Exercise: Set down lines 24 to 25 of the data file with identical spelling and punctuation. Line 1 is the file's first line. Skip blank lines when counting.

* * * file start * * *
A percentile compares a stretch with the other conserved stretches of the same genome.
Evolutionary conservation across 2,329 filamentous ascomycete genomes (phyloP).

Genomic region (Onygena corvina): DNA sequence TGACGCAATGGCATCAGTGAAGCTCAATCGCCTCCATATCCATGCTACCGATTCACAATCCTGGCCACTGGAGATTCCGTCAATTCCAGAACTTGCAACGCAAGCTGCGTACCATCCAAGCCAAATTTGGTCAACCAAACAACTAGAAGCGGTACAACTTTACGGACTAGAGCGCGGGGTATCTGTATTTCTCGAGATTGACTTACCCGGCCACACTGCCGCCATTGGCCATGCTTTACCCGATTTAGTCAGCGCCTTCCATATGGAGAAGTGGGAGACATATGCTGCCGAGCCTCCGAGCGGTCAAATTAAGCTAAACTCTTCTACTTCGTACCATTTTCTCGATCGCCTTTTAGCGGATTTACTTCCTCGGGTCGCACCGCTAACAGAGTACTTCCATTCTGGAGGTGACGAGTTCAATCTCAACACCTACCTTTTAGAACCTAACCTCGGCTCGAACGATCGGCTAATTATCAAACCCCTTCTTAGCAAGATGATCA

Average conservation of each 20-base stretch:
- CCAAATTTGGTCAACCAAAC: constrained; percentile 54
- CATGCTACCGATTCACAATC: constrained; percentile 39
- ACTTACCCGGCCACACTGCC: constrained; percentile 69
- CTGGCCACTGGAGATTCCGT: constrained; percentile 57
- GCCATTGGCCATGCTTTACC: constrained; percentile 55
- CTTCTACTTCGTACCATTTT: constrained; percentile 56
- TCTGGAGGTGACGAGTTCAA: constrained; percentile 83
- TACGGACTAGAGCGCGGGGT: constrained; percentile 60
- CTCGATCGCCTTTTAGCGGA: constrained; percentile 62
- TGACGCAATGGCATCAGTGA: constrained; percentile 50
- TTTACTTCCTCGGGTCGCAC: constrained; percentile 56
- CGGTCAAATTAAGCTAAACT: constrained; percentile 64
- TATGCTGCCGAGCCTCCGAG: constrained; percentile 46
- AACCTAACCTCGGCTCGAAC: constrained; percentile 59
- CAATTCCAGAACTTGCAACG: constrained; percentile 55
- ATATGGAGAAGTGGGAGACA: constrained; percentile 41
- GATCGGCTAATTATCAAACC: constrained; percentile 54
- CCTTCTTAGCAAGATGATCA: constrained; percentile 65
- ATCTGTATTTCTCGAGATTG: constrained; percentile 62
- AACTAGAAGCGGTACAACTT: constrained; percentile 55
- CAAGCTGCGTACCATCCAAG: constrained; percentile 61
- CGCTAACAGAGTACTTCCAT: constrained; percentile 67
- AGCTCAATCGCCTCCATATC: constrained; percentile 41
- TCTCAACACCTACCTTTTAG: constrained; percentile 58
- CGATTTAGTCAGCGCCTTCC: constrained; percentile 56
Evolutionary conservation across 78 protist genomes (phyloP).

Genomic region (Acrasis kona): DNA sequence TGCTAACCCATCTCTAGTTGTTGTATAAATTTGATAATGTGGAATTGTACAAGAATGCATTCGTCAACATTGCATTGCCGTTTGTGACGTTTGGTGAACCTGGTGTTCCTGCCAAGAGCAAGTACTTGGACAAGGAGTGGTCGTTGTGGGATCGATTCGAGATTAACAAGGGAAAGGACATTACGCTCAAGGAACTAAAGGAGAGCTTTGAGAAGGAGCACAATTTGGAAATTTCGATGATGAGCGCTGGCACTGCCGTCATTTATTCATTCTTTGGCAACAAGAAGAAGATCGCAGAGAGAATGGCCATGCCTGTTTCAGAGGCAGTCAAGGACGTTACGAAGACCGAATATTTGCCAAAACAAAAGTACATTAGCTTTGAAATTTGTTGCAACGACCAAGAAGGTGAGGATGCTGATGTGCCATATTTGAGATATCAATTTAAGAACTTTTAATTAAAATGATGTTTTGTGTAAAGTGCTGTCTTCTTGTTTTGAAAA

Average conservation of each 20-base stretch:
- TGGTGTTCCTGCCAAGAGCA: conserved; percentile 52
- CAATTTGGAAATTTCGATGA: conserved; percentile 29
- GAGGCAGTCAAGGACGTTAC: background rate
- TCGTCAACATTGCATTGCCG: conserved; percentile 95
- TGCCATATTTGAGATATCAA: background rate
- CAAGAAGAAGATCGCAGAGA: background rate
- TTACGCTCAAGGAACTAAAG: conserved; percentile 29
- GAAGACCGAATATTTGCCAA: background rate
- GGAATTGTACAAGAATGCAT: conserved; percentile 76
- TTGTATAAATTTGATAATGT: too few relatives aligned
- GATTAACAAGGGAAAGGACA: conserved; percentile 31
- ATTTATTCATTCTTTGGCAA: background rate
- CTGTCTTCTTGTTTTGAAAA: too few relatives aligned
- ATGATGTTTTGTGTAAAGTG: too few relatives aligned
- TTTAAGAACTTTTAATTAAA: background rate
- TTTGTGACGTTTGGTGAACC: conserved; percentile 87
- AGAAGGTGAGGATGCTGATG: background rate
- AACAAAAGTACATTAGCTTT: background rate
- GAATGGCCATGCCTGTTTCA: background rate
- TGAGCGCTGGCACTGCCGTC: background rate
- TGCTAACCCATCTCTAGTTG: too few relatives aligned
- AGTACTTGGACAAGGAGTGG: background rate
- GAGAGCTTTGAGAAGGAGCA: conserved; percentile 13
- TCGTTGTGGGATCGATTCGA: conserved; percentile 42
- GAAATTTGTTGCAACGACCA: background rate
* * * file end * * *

- AACTAGAAGCGGTACAACTT: constrained; percentile 55
- CAAGCTGCGTACCATCCAAG: constrained; percentile 61